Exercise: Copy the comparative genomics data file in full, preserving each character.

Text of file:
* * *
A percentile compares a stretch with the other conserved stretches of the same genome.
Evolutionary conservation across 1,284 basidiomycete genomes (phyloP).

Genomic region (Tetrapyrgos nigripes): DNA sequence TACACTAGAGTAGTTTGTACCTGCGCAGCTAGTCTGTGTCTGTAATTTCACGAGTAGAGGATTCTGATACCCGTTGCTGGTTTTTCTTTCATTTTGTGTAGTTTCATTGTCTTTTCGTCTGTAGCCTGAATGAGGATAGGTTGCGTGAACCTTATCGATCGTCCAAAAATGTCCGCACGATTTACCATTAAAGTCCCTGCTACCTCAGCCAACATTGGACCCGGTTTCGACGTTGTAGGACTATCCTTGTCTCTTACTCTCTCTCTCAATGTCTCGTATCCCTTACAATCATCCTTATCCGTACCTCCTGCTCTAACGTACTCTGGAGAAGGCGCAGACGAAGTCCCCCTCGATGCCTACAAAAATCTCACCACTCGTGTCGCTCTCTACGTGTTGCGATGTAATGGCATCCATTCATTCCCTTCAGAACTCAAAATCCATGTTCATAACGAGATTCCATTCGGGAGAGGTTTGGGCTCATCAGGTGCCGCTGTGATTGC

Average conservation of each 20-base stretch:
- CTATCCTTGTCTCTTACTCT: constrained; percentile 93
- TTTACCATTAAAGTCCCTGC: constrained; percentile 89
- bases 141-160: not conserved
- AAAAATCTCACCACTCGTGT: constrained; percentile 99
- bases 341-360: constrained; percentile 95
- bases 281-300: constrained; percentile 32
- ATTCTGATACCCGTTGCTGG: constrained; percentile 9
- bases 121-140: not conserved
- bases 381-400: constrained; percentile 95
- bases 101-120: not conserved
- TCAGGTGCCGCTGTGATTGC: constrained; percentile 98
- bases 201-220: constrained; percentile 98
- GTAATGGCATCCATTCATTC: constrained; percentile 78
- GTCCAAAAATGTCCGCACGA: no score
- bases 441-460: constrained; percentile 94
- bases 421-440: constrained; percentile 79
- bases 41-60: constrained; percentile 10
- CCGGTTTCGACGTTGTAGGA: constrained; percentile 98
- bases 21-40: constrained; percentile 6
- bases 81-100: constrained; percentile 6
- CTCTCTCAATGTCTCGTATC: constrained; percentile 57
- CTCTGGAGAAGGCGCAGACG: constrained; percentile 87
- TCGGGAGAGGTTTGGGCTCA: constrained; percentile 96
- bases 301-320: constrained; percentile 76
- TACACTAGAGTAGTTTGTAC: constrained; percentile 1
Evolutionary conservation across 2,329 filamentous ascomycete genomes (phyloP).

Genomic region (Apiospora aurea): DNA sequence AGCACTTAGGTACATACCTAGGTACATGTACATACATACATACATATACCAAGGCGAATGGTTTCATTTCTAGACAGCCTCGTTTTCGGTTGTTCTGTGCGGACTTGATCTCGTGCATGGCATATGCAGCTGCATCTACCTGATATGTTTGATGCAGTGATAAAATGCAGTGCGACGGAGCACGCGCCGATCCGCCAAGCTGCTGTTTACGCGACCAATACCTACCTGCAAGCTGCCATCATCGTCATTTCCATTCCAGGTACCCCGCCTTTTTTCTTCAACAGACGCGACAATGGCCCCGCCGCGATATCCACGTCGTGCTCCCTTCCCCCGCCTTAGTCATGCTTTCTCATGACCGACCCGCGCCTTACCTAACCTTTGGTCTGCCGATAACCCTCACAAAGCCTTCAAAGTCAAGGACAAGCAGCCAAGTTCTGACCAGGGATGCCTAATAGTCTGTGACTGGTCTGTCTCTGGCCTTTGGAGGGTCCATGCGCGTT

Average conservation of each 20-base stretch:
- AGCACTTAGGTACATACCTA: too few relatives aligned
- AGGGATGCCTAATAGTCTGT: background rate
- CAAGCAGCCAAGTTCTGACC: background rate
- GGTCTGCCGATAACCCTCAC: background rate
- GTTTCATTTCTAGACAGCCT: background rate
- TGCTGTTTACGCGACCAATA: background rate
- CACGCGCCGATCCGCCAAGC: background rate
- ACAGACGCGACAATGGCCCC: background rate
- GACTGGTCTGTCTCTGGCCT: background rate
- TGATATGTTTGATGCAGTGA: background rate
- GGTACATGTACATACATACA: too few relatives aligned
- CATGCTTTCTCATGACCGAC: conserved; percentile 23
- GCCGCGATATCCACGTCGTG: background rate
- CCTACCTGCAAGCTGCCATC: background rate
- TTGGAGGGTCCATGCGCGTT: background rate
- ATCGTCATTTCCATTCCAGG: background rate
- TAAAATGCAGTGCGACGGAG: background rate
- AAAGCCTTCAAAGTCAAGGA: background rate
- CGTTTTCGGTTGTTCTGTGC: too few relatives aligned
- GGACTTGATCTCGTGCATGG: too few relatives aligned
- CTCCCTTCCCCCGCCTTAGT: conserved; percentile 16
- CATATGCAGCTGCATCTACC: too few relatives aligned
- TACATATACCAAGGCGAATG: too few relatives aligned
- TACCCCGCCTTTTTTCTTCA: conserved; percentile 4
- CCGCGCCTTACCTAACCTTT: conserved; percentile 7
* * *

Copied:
A percentile compares a stretch with the other conserved stretches of the same genome.
Evolutionary conservation across 1,284 basidiomycete genomes (phyloP).

Genomic region (Tetrapyrgos nigripes): DNA sequence TACACTAGAGTAGTTTGTACCTGCGCAGCTAGTCTGTGTCTGTAATTTCACGAGTAGAGGATTCTGATACCCGTTGCTGGTTTTTCTTTCATTTTGTGTAGTTTCATTGTCTTTTCGTCTGTAGCCTGAATGAGGATAGGTTGCGTGAACCTTATCGATCGTCCAAAAATGTCCGCACGATTTACCATTAAAGTCCCTGCTACCTCAGCCAACATTGGACCCGGTTTCGACGTTGTAGGACTATCCTTGTCTCTTACTCTCTCTCTCAATGTCTCGTATCCCTTACAATCATCCTTATCCGTACCTCCTGCTCTAACGTACTCTGGAGAAGGCGCAGACGAAGTCCCCCTCGATGCCTACAAAAATCTCACCACTCGTGTCGCTCTCTACGTGTTGCGATGTAATGGCATCCATTCATTCCCTTCAGAACTCAAAATCCATGTTCATAACGAGATTCCATTCGGGAGAGGTTTGGGCTCATCAGGTGCCGCTGTGATTGC

Average conservation of each 20-base stretch:
- CTATCCTTGTCTCTTACTCT: constrained; percentile 93
- TTTACCATTAAAGTCCCTGC: constrained; percentile 89
- bases 141-160: not conserved
- AAAAATCTCACCACTCGTGT: constrained; percentile 99
- bases 341-360: constrained; percentile 95
- bases 281-300: constrained; percentile 32
- ATTCTGATACCCGTTGCTGG: constrained; percentile 9
- bases 121-140: not conserved
- bases 381-400: constrained; percentile 95
- bases 101-120: not conserved
- TCAGGTGCCGCTGTGATTGC: constrained; percentile 98
- bases 201-220: constrained; percentile 98
- GTAATGGCATCCATTCATTC: constrained; percentile 78
- GTCCAAAAATGTCCGCACGA: no score
- bases 441-460: constrained; percentile 94
- bases 421-440: constrained; percentile 79
- bases 41-60: constrained; percentile 10
- CCGGTTTCGACGTTGTAGGA: constrained; percentile 98
- bases 21-40: constrained; percentile 6
- bases 81-100: constrained; percentile 6
- CTCTCTCAATGTCTCGTATC: constrained; percentile 57
- CTCTGGAGAAGGCGCAGACG: constrained; percentile 87
- TCGGGAGAGGTTTGGGCTCA: constrained; percentile 96
- bases 301-320: constrained; percentile 76
- TACACTAGAGTAGTTTGTAC: constrained; percentile 1
Evolutionary conservation across 2,329 filamentous ascomycete genomes (phyloP).

Genomic region (Apiospora aurea): DNA sequence AGCACTTAGGTACATACCTAGGTACATGTACATACATACATACATATACCAAGGCGAATGGTTTCATTTCTAGACAGCCTCGTTTTCGGTTGTTCTGTGCGGACTTGATCTCGTGCATGGCATATGCAGCTGCATCTACCTGATATGTTTGATGCAGTGATAAAATGCAGTGCGACGGAGCACGCGCCGATCCGCCAAGCTGCTGTTTACGCGACCAATACCTACCTGCAAGCTGCCATCATCGTCATTTCCATTCCAGGTACCCCGCCTTTTTTCTTCAACAGACGCGACAATGGCCCCGCCGCGATATCCACGTCGTGCTCCCTTCCCCCGCCTTAGTCATGCTTTCTCATGACCGACCCGCGCCTTACCTAACCTTTGGTCTGCCGATAACCCTCACAAAGCCTTCAAAGTCAAGGACAAGCAGCCAAGTTCTGACCAGGGATGCCTAATAGTCTGTGACTGGTCTGTCTCTGGCCTTTGGAGGGTCCATGCGCGTT

Average conservation of each 20-base stretch:
- AGCACTTAGGTACATACCTA: too few relatives aligned
- AGGGATGCCTAATAGTCTGT: background rate
- CAAGCAGCCAAGTTCTGACC: background rate
- GGTCTGCCGATAACCCTCAC: background rate
- GTTTCATTTCTAGACAGCCT: background rate
- TGCTGTTTACGCGACCAATA: background rate
- CACGCGCCGATCCGCCAAGC: background rate
- ACAGACGCGACAATGGCCCC: background rate
- GACTGGTCTGTCTCTGGCCT: background rate
- TGATATGTTTGATGCAGTGA: background rate
- GGTACATGTACATACATACA: too few relatives aligned
- CATGCTTTCTCATGACCGAC: conserved; percentile 23
- GCCGCGATATCCACGTCGTG: background rate
- CCTACCTGCAAGCTGCCATC: background rate
- TTGGAGGGTCCATGCGCGTT: background rate
- ATCGTCATTTCCATTCCAGG: background rate
- TAAAATGCAGTGCGACGGAG: background rate
- AAAGCCTTCAAAGTCAAGGA: background rate
- CGTTTTCGGTTGTTCTGTGC: too few relatives aligned
- GGACTTGATCTCGTGCATGG: too few relatives aligned
- CTCCCTTCCCCCGCCTTAGT: conserved; percentile 16
- CATATGCAGCTGCATCTACC: too few relatives aligned
- TACATATACCAAGGCGAATG: too few relatives aligned
- TACCCCGCCTTTTTTCTTCA: conserved; percentile 4
- CCGCGCCTTACCTAACCTTT: conserved; percentile 7